When Buffon came to describe undomesticated quadrupeds, he began to give considerable attention to the geographical distribution of different species and proposed the notion of different centres of creation; in other words, some species had originated in one part of the world, which possessed a particular climate and habitat to which they were particularly suited, some in another. This theory clearly flew in the face of religious orthodoxy. It also provided Buffon with an explanation for what he regarded as the degenerated nature of those species which are unique to America; these species, he held, were smaller than their Old World counterparts because the climate of the New World, to which they had migrated when the two continents were joined, was colder and drier than that of the Old. Removed from their ideal habitat, or centre of creation, they had therefore degenerated in size. When he writes about the camel, which he describes as ‘the most useful creature which was ever subjected to the service of man’, Buffon speculates that the camel’s peculiar ‘deformities’, such as its humps, are perhaps the result of its long history of hard labour for man and that the species has thus changed materially over a period of time, man being, like migration, a possible cause of species degeneration.

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Buffon’s map of America shows how much remained unknown, whilst L’ours blanc (the white bear) shows species variation determined by geographical factors

This concept of degeneration of species was to have a considerable influence on the thinking of later writers on natural history, such as Darwin. Buffon’s work on human expressions is also reflected in Darwin’s own study of the same subject. The most useful article about the philosophy behind Buffon’s book and its influence on later scientists can be found on JSTOR here.

The success of the Histoire naturelle led to its translation into English by the Scottish printer and editor William Smellie (1740-1795), who taught himself French in order to undertake this task. The son of a builder and largely an auto-didact, Smellie was committed to the popular dissemination of knowledge and mistrustful of established orthodoxies, but despite their vastly different social backgrounds, intellectually he and Buffon had much in common. Both were not afraid to contradict Linnaeus, both were profoundly influenced by the philosopher John Locke, whose theory of the human mind as a blank sheet of paper which gains all its ideas and beliefs from material sensations and experiences, underpinned much of the eighteenth century Enlightenment. (The text of Smellie’s translation can be found here, and a modern translation of the introduction, in which Buffon outlines his philosophy of science can be found on JSTOR here.)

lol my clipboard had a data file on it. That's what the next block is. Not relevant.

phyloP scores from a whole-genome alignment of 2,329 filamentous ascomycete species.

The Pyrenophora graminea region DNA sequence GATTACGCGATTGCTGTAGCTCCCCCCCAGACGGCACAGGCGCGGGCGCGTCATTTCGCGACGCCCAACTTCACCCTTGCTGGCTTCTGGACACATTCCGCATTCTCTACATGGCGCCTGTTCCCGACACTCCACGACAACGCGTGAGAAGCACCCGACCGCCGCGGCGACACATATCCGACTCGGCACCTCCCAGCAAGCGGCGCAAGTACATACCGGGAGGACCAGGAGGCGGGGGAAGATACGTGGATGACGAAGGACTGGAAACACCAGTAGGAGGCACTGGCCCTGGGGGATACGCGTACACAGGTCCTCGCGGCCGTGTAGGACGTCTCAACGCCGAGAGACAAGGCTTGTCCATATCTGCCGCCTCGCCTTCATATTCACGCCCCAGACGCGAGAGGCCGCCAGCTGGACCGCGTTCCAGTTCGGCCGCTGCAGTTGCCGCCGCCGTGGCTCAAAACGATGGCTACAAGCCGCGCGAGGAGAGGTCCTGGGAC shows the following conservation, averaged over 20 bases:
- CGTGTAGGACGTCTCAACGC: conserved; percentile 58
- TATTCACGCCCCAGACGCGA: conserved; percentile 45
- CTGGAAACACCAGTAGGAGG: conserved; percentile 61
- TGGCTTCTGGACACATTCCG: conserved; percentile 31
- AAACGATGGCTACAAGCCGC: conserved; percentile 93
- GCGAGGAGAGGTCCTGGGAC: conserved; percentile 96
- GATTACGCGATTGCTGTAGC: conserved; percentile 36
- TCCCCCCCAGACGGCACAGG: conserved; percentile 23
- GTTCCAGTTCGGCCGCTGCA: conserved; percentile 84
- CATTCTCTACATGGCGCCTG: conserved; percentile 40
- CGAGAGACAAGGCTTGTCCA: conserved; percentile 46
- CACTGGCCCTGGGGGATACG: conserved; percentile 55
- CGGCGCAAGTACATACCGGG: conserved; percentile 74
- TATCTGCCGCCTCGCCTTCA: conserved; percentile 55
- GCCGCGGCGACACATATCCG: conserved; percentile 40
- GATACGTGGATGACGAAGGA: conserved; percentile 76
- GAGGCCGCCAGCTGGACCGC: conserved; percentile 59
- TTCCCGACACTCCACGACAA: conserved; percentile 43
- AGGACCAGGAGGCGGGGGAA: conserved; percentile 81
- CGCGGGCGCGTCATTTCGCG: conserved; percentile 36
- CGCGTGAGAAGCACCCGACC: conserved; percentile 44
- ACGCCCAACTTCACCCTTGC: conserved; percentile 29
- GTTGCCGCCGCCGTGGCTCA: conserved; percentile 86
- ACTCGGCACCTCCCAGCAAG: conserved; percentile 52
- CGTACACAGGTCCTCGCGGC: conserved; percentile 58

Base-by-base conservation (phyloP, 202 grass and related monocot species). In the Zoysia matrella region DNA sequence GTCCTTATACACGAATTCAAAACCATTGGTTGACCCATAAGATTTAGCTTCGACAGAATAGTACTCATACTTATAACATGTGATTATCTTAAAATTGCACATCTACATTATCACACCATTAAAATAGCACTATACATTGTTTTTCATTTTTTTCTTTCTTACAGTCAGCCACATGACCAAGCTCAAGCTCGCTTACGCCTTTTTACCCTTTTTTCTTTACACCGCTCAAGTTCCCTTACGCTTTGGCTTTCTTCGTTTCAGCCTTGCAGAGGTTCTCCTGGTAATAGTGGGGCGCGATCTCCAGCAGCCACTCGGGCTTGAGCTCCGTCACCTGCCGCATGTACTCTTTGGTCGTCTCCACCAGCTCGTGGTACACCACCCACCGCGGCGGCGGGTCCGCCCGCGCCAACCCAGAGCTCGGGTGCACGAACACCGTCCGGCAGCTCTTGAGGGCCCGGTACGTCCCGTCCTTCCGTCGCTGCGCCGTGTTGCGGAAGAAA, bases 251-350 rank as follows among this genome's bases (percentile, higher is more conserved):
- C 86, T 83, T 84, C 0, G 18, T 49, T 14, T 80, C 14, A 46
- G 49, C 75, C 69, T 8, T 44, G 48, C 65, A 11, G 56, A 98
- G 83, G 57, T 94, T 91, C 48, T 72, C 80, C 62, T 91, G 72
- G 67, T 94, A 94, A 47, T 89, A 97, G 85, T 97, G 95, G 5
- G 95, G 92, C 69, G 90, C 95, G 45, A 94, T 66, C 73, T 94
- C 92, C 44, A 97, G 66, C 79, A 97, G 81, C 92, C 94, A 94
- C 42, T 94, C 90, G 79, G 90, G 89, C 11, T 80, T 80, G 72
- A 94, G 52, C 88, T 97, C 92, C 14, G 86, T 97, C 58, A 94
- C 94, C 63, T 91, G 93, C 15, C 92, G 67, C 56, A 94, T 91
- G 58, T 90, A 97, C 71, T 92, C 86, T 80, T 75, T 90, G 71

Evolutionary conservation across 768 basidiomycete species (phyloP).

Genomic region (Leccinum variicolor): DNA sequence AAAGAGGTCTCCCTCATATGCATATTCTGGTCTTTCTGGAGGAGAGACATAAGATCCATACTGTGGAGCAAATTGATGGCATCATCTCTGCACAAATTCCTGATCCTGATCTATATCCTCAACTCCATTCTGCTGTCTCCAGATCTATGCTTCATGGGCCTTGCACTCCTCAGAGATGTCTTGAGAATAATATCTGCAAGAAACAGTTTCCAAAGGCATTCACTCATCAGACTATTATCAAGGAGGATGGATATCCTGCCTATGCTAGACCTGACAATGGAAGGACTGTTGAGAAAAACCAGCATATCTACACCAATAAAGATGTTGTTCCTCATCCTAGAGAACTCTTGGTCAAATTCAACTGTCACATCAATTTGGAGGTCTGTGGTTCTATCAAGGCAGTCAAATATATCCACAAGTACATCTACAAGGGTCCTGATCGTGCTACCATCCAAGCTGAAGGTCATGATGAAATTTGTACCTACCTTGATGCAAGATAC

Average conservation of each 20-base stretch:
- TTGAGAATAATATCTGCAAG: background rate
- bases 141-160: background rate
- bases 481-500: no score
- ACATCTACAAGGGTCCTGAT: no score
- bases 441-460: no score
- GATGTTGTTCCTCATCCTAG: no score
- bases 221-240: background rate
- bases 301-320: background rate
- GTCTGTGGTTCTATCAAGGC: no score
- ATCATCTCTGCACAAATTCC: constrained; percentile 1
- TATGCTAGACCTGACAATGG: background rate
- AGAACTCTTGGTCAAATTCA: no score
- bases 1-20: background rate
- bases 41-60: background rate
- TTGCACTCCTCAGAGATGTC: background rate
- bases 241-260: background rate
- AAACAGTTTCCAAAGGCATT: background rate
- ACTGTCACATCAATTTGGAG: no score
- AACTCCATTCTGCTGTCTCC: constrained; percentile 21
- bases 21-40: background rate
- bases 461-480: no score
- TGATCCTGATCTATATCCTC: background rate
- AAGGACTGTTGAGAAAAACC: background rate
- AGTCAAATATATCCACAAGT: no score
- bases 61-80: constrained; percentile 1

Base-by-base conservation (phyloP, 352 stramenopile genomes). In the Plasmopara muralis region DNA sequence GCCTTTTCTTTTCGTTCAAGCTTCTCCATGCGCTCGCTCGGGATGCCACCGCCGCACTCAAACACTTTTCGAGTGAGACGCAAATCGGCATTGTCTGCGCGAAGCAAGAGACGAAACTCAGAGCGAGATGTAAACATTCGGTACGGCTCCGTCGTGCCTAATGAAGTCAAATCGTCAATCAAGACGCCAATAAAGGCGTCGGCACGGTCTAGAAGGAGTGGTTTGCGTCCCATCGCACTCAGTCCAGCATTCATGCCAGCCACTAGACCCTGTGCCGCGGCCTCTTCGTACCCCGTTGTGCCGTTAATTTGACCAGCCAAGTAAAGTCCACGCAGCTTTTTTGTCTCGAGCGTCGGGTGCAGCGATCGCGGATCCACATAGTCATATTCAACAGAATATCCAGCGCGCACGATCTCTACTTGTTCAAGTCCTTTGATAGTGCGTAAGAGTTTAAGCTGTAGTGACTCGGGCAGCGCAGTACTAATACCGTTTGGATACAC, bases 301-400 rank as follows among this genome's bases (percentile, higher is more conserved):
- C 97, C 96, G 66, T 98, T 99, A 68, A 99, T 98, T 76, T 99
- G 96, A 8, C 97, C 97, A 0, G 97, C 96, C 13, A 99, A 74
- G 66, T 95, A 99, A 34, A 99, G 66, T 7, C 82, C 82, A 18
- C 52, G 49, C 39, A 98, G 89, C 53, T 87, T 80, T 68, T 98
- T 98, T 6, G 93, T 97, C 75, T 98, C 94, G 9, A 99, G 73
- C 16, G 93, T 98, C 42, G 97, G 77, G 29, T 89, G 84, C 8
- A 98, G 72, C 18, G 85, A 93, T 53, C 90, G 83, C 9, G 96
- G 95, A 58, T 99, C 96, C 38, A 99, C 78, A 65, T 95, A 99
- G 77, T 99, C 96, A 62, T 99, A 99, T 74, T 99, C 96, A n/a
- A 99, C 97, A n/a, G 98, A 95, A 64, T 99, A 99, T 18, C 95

Despite its all-embracing title, the Histoire naturelle, générale et particulière was only a partial survey of the animal kingdom, covering the quadrupeds. By 1760 Buffon had already embarked on a separate project, the Histoire naturelle des oiseaux, and this appeared in nine successive volumes from 1770 to 1783. For this work Buffon appointed his friend Philibert Guéneau de Montbéliard as his principal collaborator, although much of the text was actually written by a diligent, sickly and impecunious young priest, Gabriel Bexon.

The influence of Buffon on later writers on natural history was profound and long-lasting. New editions of his works continued – and continue – to be published, the most recent appearing in 2007 and published online.

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The Vincent O’Connor bequest.

Vincent O’Connor

Vincent O’Connor

Vincent O’Connor entered Radley as a member of H Social in 1918. He was the Junior Scholar, the James Scholar, won the English Literature Prize and the Birt Speech Prize. He rowed for the First VIII in 1921-3, and played rugby for the First XV in 1921. He was Senior Prefect in 1922-3. Vincent O’Connor left Radley in 1923 and went to New College, Oxford. After graduation he became an Assistant Master at Eton, and was Hon Sec. of the Radleian Society from 1927 to 1929. He was killed whilst mountaineering at Arolla, Switzerland, on 21st August 1930. His death was commemorated in a poem by Adam Fox, former Warden of Radley under whom he was Senior Prefect. Fox was appointed Professor of Poetry at Oxford in 1938.

He began collecting rare books whilst he was at Oxford. He was a very discerning collector, looking for books which were particularly important in their own time. We owe him some of our finest early books from the sixteenth and eighteenth centuries. He also appreciated the avant-garde writers of his own generation, and collected many works from the Hogarth Press, founded by Leonard and Virginia Woolf in the 1920s. After his death, his collection passed into the possession of Radley.

This copy of Buffon comes from the O’Connor bequest, and is the first edition complete in 15 volumes; all the volumes are in their original mid-eighteenth century leather and gilt bindings.




For a pair of lovers killed in the Alps

The hills in the skies

are our playmates above:

We lift up our eyes,

and they ask for our love.


But if we should cling

too loosely, what then?

Will they not fling

down their playmates called men?


They will fling us down deep,

but in caverns of ice,

O the marvelous leap,

O the daring device.


For no one shall touch

or divide us again,

As we lie and give thanks for such

playmates of men.

from Five things collected for a Christmas greeting by Adam Fox, 1930